MS Hiker Laces Up Her Boots for Appalachian Trail
Reservations at a base lodge have been made, and a starting date is circled on her calendar. MS hiker April Hester is ready to start up the Appalachian Trail in the eastern U.S.
It’s always an uphill hike for April, even when the trail is flat. She was diagnosed with multiple sclerosis in 1996, just after her 20th birthday.
In October 2017, she and her husband, Bernie, hiked South Carolina’s Palmetto Trail to raise awareness about the fight against MS and to raise money for the National MS Society. Palmetto runs from Walhalla, South Carolina, to Awendaw, on the coast. The trail is nearly 500 miles long, and about 100 miles of it is mountainous. Some sections are nearly vertical walls.
After that hike, Bernie told me, “April nearly lost two toenails but we pushed through all the pain.” Over the past three years, the couple has hiked the trail four times!
It’s not a walk in the park
Like many of us with MS, April has balance and fatigue issues. Her foot drops and she falls a lot. Frequent breaks are a must. April hikes with trekking poles and wears braces on her knees and ankles. Since 2013, she has treated her MS with the disease-modifying therapy Gilenya (fingolimod), and she works out regularly in the gym. But Bernie says the best thing for her is hiking — the more she hikes, the stronger she gets. Bernie tells me he can see the difference out on the trail.
April and Bernie plan to start their greatest hiking adventure yet on St. Patrick’s Day, March 17: the 2,200-mile Appalachian Trail, which runs from northern Maine to western Georgia.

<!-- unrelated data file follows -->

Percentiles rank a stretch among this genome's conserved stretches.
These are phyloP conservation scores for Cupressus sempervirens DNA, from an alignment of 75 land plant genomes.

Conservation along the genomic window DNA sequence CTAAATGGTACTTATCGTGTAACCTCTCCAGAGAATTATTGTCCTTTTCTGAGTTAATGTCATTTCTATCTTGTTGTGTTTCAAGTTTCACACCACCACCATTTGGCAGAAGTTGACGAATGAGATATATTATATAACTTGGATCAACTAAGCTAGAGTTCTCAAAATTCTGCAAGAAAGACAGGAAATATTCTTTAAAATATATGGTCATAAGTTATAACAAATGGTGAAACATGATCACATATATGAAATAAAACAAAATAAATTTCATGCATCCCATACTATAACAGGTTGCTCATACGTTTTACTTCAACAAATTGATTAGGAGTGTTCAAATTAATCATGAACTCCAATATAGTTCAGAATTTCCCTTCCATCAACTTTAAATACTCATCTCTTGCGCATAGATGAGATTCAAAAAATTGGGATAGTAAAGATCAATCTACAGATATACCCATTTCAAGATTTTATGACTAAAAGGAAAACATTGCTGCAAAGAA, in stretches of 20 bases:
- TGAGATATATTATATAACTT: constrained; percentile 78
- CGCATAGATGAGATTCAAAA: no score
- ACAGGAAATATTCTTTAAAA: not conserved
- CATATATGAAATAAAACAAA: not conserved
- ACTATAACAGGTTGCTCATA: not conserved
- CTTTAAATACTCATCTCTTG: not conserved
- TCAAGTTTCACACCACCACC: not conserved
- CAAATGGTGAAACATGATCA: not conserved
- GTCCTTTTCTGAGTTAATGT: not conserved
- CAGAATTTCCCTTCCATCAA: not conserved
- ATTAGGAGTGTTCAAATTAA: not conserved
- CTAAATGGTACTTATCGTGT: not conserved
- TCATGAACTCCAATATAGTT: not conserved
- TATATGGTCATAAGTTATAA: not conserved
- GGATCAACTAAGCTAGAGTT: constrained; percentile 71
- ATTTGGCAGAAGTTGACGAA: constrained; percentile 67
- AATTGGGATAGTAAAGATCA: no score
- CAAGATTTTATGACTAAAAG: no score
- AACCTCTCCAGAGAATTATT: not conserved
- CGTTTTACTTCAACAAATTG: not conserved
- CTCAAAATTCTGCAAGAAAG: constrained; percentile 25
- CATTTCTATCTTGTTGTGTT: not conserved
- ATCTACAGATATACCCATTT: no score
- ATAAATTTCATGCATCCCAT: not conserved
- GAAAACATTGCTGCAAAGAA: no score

Most hikers attempt it in what’s called a flip-flop, starting in the middle at Harpers Ferry, West Virginia, and hiking north to Mount Katahdin in Maine. Then, they travel back to Harpers Ferry and hike south to finish at Springer Mountain in Georgia.
The Hesters had planned to hike that way in May 2020, but COVID-19 concerns knocked them off the trail before they could lace up their boots.
This time, they’re attempting a thru-hike, going directly from Georgia to Maine in a year.
“A thru-hike is always an incredible adventure and is no easy feat,” Natalie Cappuccio Britt, former executive director of the Palmetto Conservation Foundation, said in a press release prior to the couple’s Palmetto Trail effort.
Hiking to the finish
April calls her efforts “Finish MS” hikes and says she hopes they’ll bring inspiration to others living with the disease, and awareness to those who aren’t.
You can follow April on the trail in real time on several platforms:
A map showing their progress and location will available here.
You’re invited to visit my personal blog at www.themswire.com.
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